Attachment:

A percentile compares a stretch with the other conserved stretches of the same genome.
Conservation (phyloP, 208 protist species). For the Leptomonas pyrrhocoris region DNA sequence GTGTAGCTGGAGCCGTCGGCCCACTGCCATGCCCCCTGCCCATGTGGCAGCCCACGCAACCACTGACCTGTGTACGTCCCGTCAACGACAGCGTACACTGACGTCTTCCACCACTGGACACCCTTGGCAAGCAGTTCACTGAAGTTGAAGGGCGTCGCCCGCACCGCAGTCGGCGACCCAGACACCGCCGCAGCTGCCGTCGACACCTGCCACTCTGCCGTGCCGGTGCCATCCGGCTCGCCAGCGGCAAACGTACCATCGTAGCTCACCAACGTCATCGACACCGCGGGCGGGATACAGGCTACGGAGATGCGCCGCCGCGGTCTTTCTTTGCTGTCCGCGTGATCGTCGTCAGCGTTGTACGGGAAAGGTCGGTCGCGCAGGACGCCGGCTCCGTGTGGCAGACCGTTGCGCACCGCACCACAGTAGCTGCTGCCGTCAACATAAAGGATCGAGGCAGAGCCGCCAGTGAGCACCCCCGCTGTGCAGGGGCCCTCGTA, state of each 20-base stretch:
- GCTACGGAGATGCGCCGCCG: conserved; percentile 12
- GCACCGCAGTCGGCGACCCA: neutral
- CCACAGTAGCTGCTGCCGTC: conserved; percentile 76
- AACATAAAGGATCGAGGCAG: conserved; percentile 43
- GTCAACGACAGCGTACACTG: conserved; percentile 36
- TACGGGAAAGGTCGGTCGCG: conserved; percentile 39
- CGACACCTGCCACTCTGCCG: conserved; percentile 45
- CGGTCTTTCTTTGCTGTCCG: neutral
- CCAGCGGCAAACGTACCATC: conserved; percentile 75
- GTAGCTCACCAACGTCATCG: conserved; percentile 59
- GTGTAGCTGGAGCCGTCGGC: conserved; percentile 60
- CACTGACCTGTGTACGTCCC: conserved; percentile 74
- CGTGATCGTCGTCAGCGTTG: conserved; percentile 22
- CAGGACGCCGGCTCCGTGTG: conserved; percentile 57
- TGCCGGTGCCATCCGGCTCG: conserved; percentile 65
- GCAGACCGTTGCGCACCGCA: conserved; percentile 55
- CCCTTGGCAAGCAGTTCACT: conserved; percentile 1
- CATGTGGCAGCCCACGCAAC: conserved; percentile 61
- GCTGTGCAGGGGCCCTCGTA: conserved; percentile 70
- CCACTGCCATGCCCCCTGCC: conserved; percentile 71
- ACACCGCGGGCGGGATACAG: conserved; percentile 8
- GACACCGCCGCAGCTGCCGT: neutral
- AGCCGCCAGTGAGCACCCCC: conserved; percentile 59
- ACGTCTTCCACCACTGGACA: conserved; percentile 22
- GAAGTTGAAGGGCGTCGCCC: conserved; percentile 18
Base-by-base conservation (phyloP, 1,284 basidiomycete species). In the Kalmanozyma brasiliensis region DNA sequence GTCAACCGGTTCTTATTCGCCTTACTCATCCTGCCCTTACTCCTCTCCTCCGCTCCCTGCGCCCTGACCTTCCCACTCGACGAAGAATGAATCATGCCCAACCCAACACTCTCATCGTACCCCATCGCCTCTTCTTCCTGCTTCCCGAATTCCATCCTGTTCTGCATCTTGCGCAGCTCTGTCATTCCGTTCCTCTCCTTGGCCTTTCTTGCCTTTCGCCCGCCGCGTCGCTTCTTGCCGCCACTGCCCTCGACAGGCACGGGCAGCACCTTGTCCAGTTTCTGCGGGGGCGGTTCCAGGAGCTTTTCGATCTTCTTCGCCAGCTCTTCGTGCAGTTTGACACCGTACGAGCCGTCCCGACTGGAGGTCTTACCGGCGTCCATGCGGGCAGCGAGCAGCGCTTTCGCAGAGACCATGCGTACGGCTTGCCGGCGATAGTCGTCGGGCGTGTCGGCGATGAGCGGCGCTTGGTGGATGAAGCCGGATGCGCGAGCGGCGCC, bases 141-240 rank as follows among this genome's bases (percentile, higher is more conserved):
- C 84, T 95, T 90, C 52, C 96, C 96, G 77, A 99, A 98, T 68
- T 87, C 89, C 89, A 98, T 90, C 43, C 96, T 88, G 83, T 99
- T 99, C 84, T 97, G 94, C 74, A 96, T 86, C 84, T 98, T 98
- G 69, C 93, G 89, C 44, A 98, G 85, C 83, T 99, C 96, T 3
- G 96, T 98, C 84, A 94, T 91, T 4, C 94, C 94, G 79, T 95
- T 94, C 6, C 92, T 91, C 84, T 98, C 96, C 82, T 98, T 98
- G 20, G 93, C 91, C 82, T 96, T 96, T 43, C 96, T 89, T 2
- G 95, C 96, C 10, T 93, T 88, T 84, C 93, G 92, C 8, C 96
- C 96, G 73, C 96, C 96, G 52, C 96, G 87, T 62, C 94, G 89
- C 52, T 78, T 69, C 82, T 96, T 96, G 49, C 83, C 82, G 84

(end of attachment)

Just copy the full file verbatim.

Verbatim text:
A percentile compares a stretch with the other conserved stretches of the same genome.
Conservation (phyloP, 208 protist species). For the Leptomonas pyrrhocoris region DNA sequence GTGTAGCTGGAGCCGTCGGCCCACTGCCATGCCCCCTGCCCATGTGGCAGCCCACGCAACCACTGACCTGTGTACGTCCCGTCAACGACAGCGTACACTGACGTCTTCCACCACTGGACACCCTTGGCAAGCAGTTCACTGAAGTTGAAGGGCGTCGCCCGCACCGCAGTCGGCGACCCAGACACCGCCGCAGCTGCCGTCGACACCTGCCACTCTGCCGTGCCGGTGCCATCCGGCTCGCCAGCGGCAAACGTACCATCGTAGCTCACCAACGTCATCGACACCGCGGGCGGGATACAGGCTACGGAGATGCGCCGCCGCGGTCTTTCTTTGCTGTCCGCGTGATCGTCGTCAGCGTTGTACGGGAAAGGTCGGTCGCGCAGGACGCCGGCTCCGTGTGGCAGACCGTTGCGCACCGCACCACAGTAGCTGCTGCCGTCAACATAAAGGATCGAGGCAGAGCCGCCAGTGAGCACCCCCGCTGTGCAGGGGCCCTCGTA, state of each 20-base stretch:
- GCTACGGAGATGCGCCGCCG: conserved; percentile 12
- GCACCGCAGTCGGCGACCCA: neutral
- CCACAGTAGCTGCTGCCGTC: conserved; percentile 76
- AACATAAAGGATCGAGGCAG: conserved; percentile 43
- GTCAACGACAGCGTACACTG: conserved; percentile 36
- TACGGGAAAGGTCGGTCGCG: conserved; percentile 39
- CGACACCTGCCACTCTGCCG: conserved; percentile 45
- CGGTCTTTCTTTGCTGTCCG: neutral
- CCAGCGGCAAACGTACCATC: conserved; percentile 75
- GTAGCTCACCAACGTCATCG: conserved; percentile 59
- GTGTAGCTGGAGCCGTCGGC: conserved; percentile 60
- CACTGACCTGTGTACGTCCC: conserved; percentile 74
- CGTGATCGTCGTCAGCGTTG: conserved; percentile 22
- CAGGACGCCGGCTCCGTGTG: conserved; percentile 57
- TGCCGGTGCCATCCGGCTCG: conserved; percentile 65
- GCAGACCGTTGCGCACCGCA: conserved; percentile 55
- CCCTTGGCAAGCAGTTCACT: conserved; percentile 1
- CATGTGGCAGCCCACGCAAC: conserved; percentile 61
- GCTGTGCAGGGGCCCTCGTA: conserved; percentile 70
- CCACTGCCATGCCCCCTGCC: conserved; percentile 71
- ACACCGCGGGCGGGATACAG: conserved; percentile 8
- GACACCGCCGCAGCTGCCGT: neutral
- AGCCGCCAGTGAGCACCCCC: conserved; percentile 59
- ACGTCTTCCACCACTGGACA: conserved; percentile 22
- GAAGTTGAAGGGCGTCGCCC: conserved; percentile 18
Base-by-base conservation (phyloP, 1,284 basidiomycete species). In the Kalmanozyma brasiliensis region DNA sequence GTCAACCGGTTCTTATTCGCCTTACTCATCCTGCCCTTACTCCTCTCCTCCGCTCCCTGCGCCCTGACCTTCCCACTCGACGAAGAATGAATCATGCCCAACCCAACACTCTCATCGTACCCCATCGCCTCTTCTTCCTGCTTCCCGAATTCCATCCTGTTCTGCATCTTGCGCAGCTCTGTCATTCCGTTCCTCTCCTTGGCCTTTCTTGCCTTTCGCCCGCCGCGTCGCTTCTTGCCGCCACTGCCCTCGACAGGCACGGGCAGCACCTTGTCCAGTTTCTGCGGGGGCGGTTCCAGGAGCTTTTCGATCTTCTTCGCCAGCTCTTCGTGCAGTTTGACACCGTACGAGCCGTCCCGACTGGAGGTCTTACCGGCGTCCATGCGGGCAGCGAGCAGCGCTTTCGCAGAGACCATGCGTACGGCTTGCCGGCGATAGTCGTCGGGCGTGTCGGCGATGAGCGGCGCTTGGTGGATGAAGCCGGATGCGCGAGCGGCGCC, bases 141-240 rank as follows among this genome's bases (percentile, higher is more conserved):
- C 84, T 95, T 90, C 52, C 96, C 96, G 77, A 99, A 98, T 68
- T 87, C 89, C 89, A 98, T 90, C 43, C 96, T 88, G 83, T 99
- T 99, C 84, T 97, G 94, C 74, A 96, T 86, C 84, T 98, T 98
- G 69, C 93, G 89, C 44, A 98, G 85, C 83, T 99, C 96, T 3
- G 96, T 98, C 84, A 94, T 91, T 4, C 94, C 94, G 79, T 95
- T 94, C 6, C 92, T 91, C 84, T 98, C 96, C 82, T 98, T 98
- G 20, G 93, C 91, C 82, T 96, T 96, T 43, C 96, T 89, T 2
- G 95, C 96, C 10, T 93, T 88, T 84, C 93, G 92, C 8, C 96
- C 96, G 73, C 96, C 96, G 52, C 96, G 87, T 62, C 94, G 89
- C 52, T 78, T 69, C 82, T 96, T 96, G 49, C 83, C 82, G 84